Engine Bay Cosmetics

10/15/00 -- I've decided to do what I can to make the engine compartment a bit more presentable. I've had a nasty oil leak from my valve cover, making a real mess of things since I last adjusted the valves. Though I installed a new gasket at the time, it just didn't quite fit quite exactly right. I bought a cork gasket, but it had shrunk slightly and I had already applied silicone sealer to the valve cover and had already gotten gunk on the gasket, so it was too late to do much about it. I was told after the fact that I could have soaked the cork/rubber gasket in water for awhile, but it was too late. Well, today I did something about it. I also decided to clean and repaint the valve cover. The PO painted the cover red to match the body work. He also applied red sheathing to most of the rubber hoses in the engine compartment and painted the engine and radiator valances and the generator... red.

Too much red for my tastes.

The original, factory color of the valve cover was a rather lovely metallic copper, but I decided I didn't want to try and recreate that look, either. Instead, I opted for a bright, metallic silver. Eventually, I want to get a polished alloy valve cover, but I reasoned that I shouldn't have to wait to acquire that "look".

I pried off the leaking valve cover gasket and also removed the remaining Permatex black silicone with a flat-bladed screwdriver. Then, I wiped down the valve cover with lacquer thinner and let it dry. I used two types of spray paint. One of those very bright "chrome" types that never quite look like chrome, and a pretty metallic silver. I used the bright silver as the basecoat because it covers much better, then applied the metallic as a light finish coat. It turned out beautifully, I think.

I applied a semi-thick bead of silicone to the gasket track on the underside of the cover, then smoothed with a plastic scraper. I carefully lowered the new gasket in place, starting at one end, and once satisfied with the fit, lightly set the valve cover on a flat table to let the weight of the cover itself press the cork gasket into the silicone just a little. Then, wearing latex gloves, I ran my fingertip along the inner seam of the gasket, spreading the excess silicone to create a positive seal between the inside of the valve cover and the gasket.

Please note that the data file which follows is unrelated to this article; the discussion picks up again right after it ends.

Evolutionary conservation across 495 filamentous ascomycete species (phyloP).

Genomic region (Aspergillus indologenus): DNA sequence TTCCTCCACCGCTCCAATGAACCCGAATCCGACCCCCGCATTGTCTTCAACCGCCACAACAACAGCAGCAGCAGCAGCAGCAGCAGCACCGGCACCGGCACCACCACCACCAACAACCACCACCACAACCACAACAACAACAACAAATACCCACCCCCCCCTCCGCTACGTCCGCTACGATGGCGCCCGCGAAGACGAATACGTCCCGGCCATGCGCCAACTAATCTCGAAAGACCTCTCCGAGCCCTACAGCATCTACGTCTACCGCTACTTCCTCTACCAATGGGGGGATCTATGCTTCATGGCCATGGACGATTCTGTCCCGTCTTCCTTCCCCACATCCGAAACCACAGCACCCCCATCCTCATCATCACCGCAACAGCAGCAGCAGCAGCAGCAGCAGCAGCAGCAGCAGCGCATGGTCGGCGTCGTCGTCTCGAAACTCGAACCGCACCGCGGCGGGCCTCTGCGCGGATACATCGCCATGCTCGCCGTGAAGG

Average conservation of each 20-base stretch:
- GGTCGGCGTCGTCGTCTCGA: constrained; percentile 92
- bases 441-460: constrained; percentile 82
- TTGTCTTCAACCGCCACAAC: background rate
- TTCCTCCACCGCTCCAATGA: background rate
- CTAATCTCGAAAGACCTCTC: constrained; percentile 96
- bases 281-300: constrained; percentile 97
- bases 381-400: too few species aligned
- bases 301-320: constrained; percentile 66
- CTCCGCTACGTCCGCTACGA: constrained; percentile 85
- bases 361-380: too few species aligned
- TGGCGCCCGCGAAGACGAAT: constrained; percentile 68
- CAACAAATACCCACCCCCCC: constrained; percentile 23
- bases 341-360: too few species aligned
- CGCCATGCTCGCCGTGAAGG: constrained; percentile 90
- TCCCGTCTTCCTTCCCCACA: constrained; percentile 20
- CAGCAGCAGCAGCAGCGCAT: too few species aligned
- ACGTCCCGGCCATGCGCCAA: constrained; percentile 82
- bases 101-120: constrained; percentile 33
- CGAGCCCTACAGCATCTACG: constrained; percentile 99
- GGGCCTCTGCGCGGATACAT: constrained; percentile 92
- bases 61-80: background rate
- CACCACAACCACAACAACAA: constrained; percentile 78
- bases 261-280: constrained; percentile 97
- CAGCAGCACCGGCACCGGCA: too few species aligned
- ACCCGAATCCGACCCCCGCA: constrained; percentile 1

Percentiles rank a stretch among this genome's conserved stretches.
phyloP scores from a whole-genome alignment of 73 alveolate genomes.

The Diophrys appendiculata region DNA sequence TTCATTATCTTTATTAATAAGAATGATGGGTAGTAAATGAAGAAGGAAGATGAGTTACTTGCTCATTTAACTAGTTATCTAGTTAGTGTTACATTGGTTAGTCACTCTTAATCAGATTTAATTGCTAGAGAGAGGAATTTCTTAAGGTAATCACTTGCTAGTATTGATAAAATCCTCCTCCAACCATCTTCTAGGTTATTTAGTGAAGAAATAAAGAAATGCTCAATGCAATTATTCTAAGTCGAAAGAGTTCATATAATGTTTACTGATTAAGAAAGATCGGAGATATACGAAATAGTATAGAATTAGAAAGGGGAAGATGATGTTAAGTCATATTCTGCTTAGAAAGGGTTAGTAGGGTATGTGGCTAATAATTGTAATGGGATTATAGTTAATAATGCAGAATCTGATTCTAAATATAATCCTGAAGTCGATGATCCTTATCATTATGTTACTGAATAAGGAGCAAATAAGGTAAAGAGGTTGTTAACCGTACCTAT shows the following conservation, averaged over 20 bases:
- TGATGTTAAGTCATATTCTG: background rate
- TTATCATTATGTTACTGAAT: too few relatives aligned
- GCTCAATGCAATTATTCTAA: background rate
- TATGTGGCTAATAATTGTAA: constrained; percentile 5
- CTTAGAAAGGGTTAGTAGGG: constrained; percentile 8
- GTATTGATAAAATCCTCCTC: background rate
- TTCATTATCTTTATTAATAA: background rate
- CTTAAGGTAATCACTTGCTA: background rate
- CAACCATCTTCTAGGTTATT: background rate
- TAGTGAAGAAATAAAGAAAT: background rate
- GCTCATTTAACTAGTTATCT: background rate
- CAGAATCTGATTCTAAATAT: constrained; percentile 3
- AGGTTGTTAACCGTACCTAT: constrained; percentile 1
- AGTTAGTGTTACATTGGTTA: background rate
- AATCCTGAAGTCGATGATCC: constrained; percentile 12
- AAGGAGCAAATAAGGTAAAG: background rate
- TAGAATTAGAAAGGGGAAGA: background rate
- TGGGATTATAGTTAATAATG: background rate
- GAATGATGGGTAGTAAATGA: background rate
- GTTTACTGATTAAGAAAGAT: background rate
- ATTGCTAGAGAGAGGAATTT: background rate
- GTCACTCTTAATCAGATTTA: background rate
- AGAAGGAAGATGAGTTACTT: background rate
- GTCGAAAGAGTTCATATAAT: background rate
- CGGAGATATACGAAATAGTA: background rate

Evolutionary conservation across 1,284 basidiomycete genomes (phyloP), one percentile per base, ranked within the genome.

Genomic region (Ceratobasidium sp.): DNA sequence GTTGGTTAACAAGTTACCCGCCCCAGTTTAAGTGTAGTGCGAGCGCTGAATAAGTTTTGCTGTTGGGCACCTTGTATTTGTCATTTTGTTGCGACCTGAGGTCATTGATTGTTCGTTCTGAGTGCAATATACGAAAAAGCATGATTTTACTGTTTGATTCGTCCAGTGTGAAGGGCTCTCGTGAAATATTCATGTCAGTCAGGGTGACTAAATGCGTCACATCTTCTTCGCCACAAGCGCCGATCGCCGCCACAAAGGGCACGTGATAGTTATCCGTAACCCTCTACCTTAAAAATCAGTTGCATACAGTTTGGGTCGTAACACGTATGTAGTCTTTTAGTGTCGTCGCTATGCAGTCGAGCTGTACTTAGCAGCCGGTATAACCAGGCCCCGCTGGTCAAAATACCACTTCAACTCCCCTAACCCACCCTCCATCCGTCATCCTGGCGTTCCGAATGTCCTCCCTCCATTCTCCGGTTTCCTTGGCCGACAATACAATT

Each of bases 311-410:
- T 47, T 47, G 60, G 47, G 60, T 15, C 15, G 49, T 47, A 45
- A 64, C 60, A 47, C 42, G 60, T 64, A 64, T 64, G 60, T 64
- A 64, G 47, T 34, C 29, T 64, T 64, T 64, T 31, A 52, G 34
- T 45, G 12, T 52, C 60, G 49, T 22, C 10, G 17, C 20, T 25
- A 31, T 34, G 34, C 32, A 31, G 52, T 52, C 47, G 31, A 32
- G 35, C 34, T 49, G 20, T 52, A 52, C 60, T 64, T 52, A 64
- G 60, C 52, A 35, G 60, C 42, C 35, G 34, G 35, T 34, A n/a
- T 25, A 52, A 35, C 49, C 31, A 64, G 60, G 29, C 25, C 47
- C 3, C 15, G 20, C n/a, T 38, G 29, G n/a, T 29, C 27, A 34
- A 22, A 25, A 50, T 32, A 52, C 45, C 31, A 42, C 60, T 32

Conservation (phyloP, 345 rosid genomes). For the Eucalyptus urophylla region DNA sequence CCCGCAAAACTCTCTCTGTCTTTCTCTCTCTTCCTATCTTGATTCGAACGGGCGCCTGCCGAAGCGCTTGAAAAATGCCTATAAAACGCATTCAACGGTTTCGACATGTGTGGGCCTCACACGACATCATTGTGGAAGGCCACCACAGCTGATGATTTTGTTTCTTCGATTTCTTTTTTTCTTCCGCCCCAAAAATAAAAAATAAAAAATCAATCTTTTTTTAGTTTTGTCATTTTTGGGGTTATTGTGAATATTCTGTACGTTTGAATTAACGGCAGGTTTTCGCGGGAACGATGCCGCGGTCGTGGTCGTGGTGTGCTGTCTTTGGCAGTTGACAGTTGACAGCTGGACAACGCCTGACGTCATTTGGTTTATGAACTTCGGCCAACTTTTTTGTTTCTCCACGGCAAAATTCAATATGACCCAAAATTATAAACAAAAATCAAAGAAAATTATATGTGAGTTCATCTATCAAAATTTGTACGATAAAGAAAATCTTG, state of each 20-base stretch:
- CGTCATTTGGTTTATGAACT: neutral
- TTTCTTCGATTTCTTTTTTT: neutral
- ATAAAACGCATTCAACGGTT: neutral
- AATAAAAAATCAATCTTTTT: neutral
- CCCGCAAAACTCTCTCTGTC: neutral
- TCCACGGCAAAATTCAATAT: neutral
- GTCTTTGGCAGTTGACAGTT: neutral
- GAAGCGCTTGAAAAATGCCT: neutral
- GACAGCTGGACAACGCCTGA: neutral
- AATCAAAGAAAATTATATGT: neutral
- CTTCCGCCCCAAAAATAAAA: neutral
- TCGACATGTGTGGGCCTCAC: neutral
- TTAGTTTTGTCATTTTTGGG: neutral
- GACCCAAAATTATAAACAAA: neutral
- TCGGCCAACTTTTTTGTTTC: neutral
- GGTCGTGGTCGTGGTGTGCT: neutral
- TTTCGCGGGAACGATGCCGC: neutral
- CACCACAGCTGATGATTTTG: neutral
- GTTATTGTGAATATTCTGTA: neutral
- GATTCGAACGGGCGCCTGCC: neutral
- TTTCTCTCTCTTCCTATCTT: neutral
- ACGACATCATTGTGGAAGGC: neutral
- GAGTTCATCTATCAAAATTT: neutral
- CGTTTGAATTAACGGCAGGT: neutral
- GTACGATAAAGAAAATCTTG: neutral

The last time I attempted to seal the valve cover, I used no sort of dressing on the engine side of the cork. I recall seeing a post on the Spitfire list from an English gent who said that he applied a thin layer of grease against the cork and never had a leaking problem, so I decided that this might be a good idea and followed suit. It sure made sense to me. I simply ran a very thin layer of grease along the surface of gasket with my fingertip, carefully re-installed the valve cover after wiping down the cylinder head. Resisting the temptation to torque down the nuts with the socket wrench, I tightened the valve cover by hand.

I also wanted to clean up the filler cap. It was suffering from neglect and the ravages of time. A thin layer of paint was covering part of it and it was just generally ugly. I could see no point in cleaning up the valve cover just to adorn it with an oily, ugly cap.

Using a dab of Simichrome and a toothbrush, I scrubbed the cap for a few minutes, then spent another five minutes or so buffing it with a clean terrycloth rag. I was surprised to see that the light colored paint or grease that filled the lettering on the cap still remained and the "new" cap shone like it was brand new. This is one of those little "detail jobs" that really makes a nice difference. Best of all, when I fired up the engine and ran it for awhile, for the first time since I've owned this car -- there were no leaks from the valve cover.

12/12/00 -- Despite all the care I took, the new valve gasket developed a small leak regardless. I decided to try a new neoprene rubber gasket that a fellow Spitfire owner manufactured and sent me to try. I decided that if I was going to go through all that trouble, I might as well include the new chromed valve cover that I purchased from another Triumph owner since I installed the repainted cover, above.

So far, after about 50 miles, the new valve cover and neoprene gasket are working out great. My favorite comment was from a fellow Spitfire owner on the Totally Triumph Garage. "I'm Blinded by the shiny Chrome object on your car. It facinates me as a crow looking at a shiney foil of a gum wrapper." That made me laugh out loud...


Please. Always wear your seatbelt while driving -- and that goes double for your children if you hav any.

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